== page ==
Out Of Auto-Pilot Mode - Deepstash

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Your Brain Is On Autopilot More Than You Think-Here's How To Wake It Up

Out Of Auto-Pilot Mode

The first of the month, or the year, and the first day of the week make us stop and think whether we are headed the right way in our lives.

It draws a line in our ongoing life, marking an opportunity for us to improve how we are at home and work.

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Switching between tasks

Most of us spend our days jumping between tasks and tools.

In fact, most people average only 3 minutes on any given task before switching to something else (and only 2 minutes on a digital tool before moving on).

Task switching and focus

Taking on additional tasks simultaneously can destroy up to 80% of your productive time:

  • Focusing on one task at a time = 100% of your productive time available.
  • Juggling two tasks at a time = 40% of your productive time for each and 20% lost to context switching.
  • Juggling three tasks at a time = 20% of your productive time for each and 40% lost to context switching.
A schedule for sustained attention
It includes:
  • Large chunks of focused “flow” time for more demanding projects.
  • “Themed” days to reduce the need to recalibrate between different tasks.
  • Advanced planning so you can prioritize meaningful work.
  • Realistic time set aside for admin, communication, and meetings.
  • Clear expectations for your teammates so they know when not to interrupt you.
Remote-first Mindset

Accept that you have to put in place remote work systems, even if more than half of your employees ultimately revert to office-based work.

  • If done right, a remote-first infrastructure will allow your employees' flexibility to be productive whenever, wherever.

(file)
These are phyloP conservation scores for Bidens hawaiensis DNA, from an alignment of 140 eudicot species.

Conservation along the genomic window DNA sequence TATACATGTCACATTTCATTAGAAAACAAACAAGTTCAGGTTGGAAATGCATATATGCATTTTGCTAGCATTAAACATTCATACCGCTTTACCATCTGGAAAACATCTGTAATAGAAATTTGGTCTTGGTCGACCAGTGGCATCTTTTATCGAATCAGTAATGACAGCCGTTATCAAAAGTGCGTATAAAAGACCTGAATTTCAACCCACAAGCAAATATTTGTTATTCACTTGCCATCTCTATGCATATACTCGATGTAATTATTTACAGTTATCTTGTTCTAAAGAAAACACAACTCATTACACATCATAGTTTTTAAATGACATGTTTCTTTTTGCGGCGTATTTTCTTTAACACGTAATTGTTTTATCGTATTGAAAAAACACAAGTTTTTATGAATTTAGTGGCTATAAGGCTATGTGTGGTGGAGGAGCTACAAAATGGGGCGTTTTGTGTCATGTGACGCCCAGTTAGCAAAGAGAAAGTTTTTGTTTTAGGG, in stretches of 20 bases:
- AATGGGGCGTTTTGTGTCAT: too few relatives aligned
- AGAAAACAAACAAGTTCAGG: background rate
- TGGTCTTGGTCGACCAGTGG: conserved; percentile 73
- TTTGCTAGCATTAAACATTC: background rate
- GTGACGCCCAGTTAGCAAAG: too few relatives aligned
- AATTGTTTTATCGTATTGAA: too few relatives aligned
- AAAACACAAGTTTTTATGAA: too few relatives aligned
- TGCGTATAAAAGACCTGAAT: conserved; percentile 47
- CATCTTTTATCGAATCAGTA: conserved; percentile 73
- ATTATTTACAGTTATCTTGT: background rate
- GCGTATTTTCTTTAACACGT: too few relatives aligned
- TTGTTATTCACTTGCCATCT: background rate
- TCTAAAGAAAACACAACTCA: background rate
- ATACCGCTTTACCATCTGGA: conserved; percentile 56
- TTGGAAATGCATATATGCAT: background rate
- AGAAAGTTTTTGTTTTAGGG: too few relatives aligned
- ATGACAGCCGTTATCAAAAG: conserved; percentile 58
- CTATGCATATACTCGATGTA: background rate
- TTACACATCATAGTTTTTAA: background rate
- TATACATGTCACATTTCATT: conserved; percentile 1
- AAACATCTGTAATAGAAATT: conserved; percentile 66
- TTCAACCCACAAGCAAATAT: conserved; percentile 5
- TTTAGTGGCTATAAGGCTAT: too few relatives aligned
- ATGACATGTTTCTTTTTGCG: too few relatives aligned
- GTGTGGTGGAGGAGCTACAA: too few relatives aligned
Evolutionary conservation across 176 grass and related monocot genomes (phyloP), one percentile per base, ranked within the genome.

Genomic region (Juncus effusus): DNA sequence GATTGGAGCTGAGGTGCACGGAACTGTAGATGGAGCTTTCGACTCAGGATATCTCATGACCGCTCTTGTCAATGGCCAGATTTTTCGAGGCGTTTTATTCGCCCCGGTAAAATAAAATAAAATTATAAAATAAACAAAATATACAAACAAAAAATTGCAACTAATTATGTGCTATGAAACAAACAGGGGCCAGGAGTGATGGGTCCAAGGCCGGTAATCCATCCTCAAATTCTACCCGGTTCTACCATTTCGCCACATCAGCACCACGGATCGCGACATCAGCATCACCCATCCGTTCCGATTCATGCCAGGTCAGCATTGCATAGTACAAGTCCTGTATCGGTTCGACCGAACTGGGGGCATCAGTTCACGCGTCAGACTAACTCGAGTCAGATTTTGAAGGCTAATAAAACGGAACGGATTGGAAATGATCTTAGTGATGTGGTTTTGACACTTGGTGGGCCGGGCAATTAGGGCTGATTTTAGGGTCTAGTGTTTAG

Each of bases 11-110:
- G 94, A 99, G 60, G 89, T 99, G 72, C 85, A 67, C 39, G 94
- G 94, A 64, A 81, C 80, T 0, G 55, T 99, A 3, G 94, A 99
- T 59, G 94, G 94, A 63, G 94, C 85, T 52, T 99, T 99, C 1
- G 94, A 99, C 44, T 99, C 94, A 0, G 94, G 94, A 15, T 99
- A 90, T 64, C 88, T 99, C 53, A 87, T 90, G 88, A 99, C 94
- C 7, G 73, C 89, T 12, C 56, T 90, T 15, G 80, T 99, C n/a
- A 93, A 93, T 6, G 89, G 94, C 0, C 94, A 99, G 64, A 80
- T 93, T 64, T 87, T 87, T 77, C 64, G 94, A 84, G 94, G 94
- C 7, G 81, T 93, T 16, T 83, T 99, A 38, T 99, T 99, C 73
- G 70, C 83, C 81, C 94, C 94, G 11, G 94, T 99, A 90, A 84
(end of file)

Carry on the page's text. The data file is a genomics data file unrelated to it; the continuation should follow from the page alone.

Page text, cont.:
• It also opens up the ability to hire the best people regardless of locale.
  • It gives your organization a high degree of resilience.
Build a socially-connected culture

Intentionally design for the same interactions that would otherwise happen if people were in the office.

  • Culture is what naturally happens when a group of people gets together for any period.
  • A great culture happens with intentional design and influence. It's the reason you should make your company's mission, vision, values, operating principles, standards, and agreements visible. 
  • Culture is experienced through emotions, including how your employees feel about the company, you, other leaders, and peers. That feeling is developed through human interaction at the water cooler, kitchen, or hallway conversations.
Your leadership presence

Your people need to feel your presence as a leader as they will have fewer opportunities to see you face to face when they work remotely.

  • Regularly show up in a variety of forms that can include weekly video meetings, periodic company-wide emails, or presence in public channels.
  • Err on the side of more communication rather than less.
Naive expectations
Naive expectations

In relation to self-improvement, we often create idealized systems with unnatural rules and regulations. We also naively believe that we will find a way to stick to our rigid plans when life gets random and hard.
The problem isn’t that plans fail because crises appear; it’s what we do when they fail that matters.

Build on what worked

When a plan or resolution fails, don't dismiss it to try a new, equally rigid resolution. Build on what worked.

When your plan fails, the best you can do is to look back and see which parts of it worked; which parts you found fun and easy and which you couldn’t handle even when you were full of enthusiasm.

Nelson Mandela
Nelson Mandela

“I never lose. I win or learn.”